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About Dru Stevenson

Professor of Law, South Texas College of Law Houston. See profile: https://www.stcl.edu/about-us/faculty/dru-stevenson/

Written by Dru Stevenson

Sixth Circuit Breaks from Other Circuits and Invalidates the Bump Stock Ban

Posted by on April 7, 2021

In a break with other circuits, on March 25 the Sixth Circuit issued a decision  in Gun Owners of America v. Garland, holding that the ATF’s 2019 ban on bump stocks is invalid.  Previously, the DC Circuit and the Tenth Circuit have upheld the ban (more precisely, have rejected preliminary injunctions with opinions that effectively […]

New ABA Resolution: Opposition to Guns in Polling Places

Posted by on March 31, 2021

In late February 2021, the American Bar Association adopted Resolution 21M111, “Opposition to Guns In Polling Places,” which is short enough to insert as a single block quote: RESOLVED, That the American Bar Association urges federal, state, local, territorial, and tribal governments to enact statutes, rules and regulations to prohibit the possession and display of […]

Bump Stock Ban Litigation Developments

Posted by on March 12, 2021

In the last few weeks, we have had two new decisions in the litigation surrounding the ATF’s 2019 ban on bump stocks – a Feb. 23 decision granting the ATF’s summary judgment motions in the Guedes case in the D.C. district court, and a March 5 order by the Tenth Circuit in the Aposhian case […]

Michigan Legalizes Marijuana, Loses Its “Permanent Brady Permit” Status With ATF

Posted by on March 18, 2020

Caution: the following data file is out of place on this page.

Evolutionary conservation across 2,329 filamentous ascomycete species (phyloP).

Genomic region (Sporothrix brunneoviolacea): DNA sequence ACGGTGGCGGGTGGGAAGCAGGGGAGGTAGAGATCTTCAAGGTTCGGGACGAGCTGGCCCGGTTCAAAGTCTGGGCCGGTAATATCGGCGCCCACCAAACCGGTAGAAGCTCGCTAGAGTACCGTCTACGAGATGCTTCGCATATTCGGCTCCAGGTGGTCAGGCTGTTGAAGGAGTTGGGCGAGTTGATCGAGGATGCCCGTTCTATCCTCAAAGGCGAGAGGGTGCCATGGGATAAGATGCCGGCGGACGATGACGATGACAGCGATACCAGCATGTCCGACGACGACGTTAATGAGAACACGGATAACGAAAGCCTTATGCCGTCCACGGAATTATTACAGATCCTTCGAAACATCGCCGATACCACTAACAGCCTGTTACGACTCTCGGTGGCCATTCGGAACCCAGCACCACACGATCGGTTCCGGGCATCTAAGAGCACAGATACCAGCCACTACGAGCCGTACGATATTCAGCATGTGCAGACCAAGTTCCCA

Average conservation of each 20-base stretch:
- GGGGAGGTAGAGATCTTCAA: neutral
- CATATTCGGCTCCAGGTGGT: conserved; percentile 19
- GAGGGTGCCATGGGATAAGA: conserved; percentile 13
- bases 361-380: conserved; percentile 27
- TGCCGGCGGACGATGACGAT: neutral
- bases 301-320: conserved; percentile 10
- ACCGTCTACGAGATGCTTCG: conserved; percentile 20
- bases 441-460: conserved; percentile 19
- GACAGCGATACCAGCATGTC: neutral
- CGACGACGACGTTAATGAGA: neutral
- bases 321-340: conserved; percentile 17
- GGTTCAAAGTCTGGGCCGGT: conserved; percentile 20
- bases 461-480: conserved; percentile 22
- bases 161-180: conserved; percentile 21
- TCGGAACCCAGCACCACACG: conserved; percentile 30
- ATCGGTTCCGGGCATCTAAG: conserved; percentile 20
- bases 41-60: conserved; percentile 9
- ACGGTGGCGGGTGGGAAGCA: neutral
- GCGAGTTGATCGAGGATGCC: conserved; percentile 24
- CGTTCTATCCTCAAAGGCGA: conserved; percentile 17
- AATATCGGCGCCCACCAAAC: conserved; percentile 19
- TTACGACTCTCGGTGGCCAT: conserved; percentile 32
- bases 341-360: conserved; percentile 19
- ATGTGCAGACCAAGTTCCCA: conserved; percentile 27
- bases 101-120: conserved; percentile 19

In twenty-two states, ATF allows licensed firearm dealers (FFL’s) to accept a state concealed carry license or permit (in Michigan, the terminology is Concealed Pistol License, or CPL) in lieu of a federal background check, because those states have concealed carry permit requirements at least as stringent as the federal background check requirements (see the […]

“Text, History, and Tradition” as a Three-Part Test

Posted by on March 11, 2020

Is “text, history, and tradition” (THT) an example of what linguists would call a “hendriatris,” referring to a single jurisprudential/decisional approach, or do each of the three words have semantic significance?

Firearm Policy and Alcohol Abuse

Posted by on February 26, 2020

In my forthcoming article, The Complex Interplay Between the Controlled Substances Act and the Gun Control Act, I focus on 18 U.S.C. §922(g)(3), which in its current form incorporates the Controlled Substances Act (CSA) by reference and thereby prohibits violators of the CSA from possessing a firearm. This statutory intersection currently results in more than […]

Legal Marijuana & Gun Possession

Posted by on February 19, 2020

ATF Guidance Documents and Enforcement In September 2011, the Bureau of Alcohol, Tobacco, Firearms, and Explosives released an Open Letter to All Federal Firearms Licensees (FFL’s), providing regulatory guidance as to the intent of 18 U.S.C. §922(g)(3) and its interaction with state laws that legalize marijuana in some way. The guidance document reminds FFL’s that […]

Does the Number of Guns Matter?

Posted by on December 26, 2019

A pair of recent reports address the number of firearms being manufactured and already in circulation: one from the ATF (a 2019 AFME report/update on manufactured, imported, and exported guns for 2017), which, along with previous ATF annual reports, furnished part of the basis for an industry annual report published by the National Shooting Sports […]

New Decision in a (Very) Old Case: City of Gary v. Smith & Wesson Corp

Posted by on December 13, 2019

On November 26, the Indiana Supreme Court denied review in an important case regarding tort liability for gun manufacturers and the Protection for Lawful Commerce in Arms Act (PLCAA): City of Gary v. Smith & Wesson Corp. The latest ruling leaves in place a Court of Appeals decision from last May, which in turn means […]

New NICS Case: Snyder v. United States, Part II

Posted by on November 27, 2019

A previous post explained how Steven Leroy Snyder failed his firearm purchase background checks on three occasions, but he passed the same background check when he renewed his concealed carry permit around the same time. He pursued both administrative remedies with the FBI to challenge the gun purchase denials and correct whatever inaccurate information was […]